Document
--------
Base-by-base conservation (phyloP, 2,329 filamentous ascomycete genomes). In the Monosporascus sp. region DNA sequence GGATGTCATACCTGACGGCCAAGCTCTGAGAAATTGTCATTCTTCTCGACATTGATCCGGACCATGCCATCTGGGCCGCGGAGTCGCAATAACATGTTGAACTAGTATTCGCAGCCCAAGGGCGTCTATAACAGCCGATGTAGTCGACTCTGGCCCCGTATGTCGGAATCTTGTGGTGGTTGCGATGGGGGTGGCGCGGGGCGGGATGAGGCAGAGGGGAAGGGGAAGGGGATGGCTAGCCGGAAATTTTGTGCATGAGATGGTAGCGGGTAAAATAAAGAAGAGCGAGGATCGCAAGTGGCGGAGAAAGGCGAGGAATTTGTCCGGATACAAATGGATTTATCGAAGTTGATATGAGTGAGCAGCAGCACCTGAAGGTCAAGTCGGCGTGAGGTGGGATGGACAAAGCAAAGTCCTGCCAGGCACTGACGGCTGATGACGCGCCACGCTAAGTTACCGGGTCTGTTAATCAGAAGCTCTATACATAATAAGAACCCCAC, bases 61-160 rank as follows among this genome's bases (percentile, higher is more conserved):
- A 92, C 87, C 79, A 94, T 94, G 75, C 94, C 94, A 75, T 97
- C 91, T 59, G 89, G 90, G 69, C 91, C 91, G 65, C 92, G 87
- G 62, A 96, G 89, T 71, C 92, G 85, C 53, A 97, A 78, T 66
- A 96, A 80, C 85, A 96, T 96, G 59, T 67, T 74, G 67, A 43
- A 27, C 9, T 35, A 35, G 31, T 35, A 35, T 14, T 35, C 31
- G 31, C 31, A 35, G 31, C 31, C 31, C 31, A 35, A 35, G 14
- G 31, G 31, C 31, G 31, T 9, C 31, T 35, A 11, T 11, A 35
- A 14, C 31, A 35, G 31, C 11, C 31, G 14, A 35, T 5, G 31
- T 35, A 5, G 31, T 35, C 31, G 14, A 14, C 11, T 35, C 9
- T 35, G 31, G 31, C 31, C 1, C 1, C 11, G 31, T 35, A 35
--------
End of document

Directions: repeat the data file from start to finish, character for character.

Base-by-base conservation (phyloP, 2,329 filamentous ascomycete genomes). In the Monosporascus sp. region DNA sequence GGATGTCATACCTGACGGCCAAGCTCTGAGAAATTGTCATTCTTCTCGACATTGATCCGGACCATGCCATCTGGGCCGCGGAGTCGCAATAACATGTTGAACTAGTATTCGCAGCCCAAGGGCGTCTATAACAGCCGATGTAGTCGACTCTGGCCCCGTATGTCGGAATCTTGTGGTGGTTGCGATGGGGGTGGCGCGGGGCGGGATGAGGCAGAGGGGAAGGGGAAGGGGATGGCTAGCCGGAAATTTTGTGCATGAGATGGTAGCGGGTAAAATAAAGAAGAGCGAGGATCGCAAGTGGCGGAGAAAGGCGAGGAATTTGTCCGGATACAAATGGATTTATCGAAGTTGATATGAGTGAGCAGCAGCACCTGAAGGTCAAGTCGGCGTGAGGTGGGATGGACAAAGCAAAGTCCTGCCAGGCACTGACGGCTGATGACGCGCCACGCTAAGTTACCGGGTCTGTTAATCAGAAGCTCTATACATAATAAGAACCCCAC, bases 61-160 rank as follows among this genome's bases (percentile, higher is more conserved):
- A 92, C 87, C 79, A 94, T 94, G 75, C 94, C 94, A 75, T 97
- C 91, T 59, G 89, G 90, G 69, C 91, C 91, G 65, C 92, G 87
- G 62, A 96, G 89, T 71, C 92, G 85, C 53, A 97, A 78, T 66
- A 96, A 80, C 85, A 96, T 96, G 59, T 67, T 74, G 67, A 43
- A 27, C 9, T 35, A 35, G 31, T 35, A 35, T 14, T 35, C 31
- G 31, C 31, A 35, G 31, C 31, C 31, C 31, A 35, A 35, G 14
- G 31, G 31, C 31, G 31, T 9, C 31, T 35, A 11, T 11, A 35
- A 14, C 31, A 35, G 31, C 11, C 31, G 14, A 35, T 5, G 31
- T 35, A 5, G 31, T 35, C 31, G 14, A 14, C 11, T 35, C 9
- T 35, G 31, G 31, C 31, C 1, C 1, C 11, G 31, T 35, A 35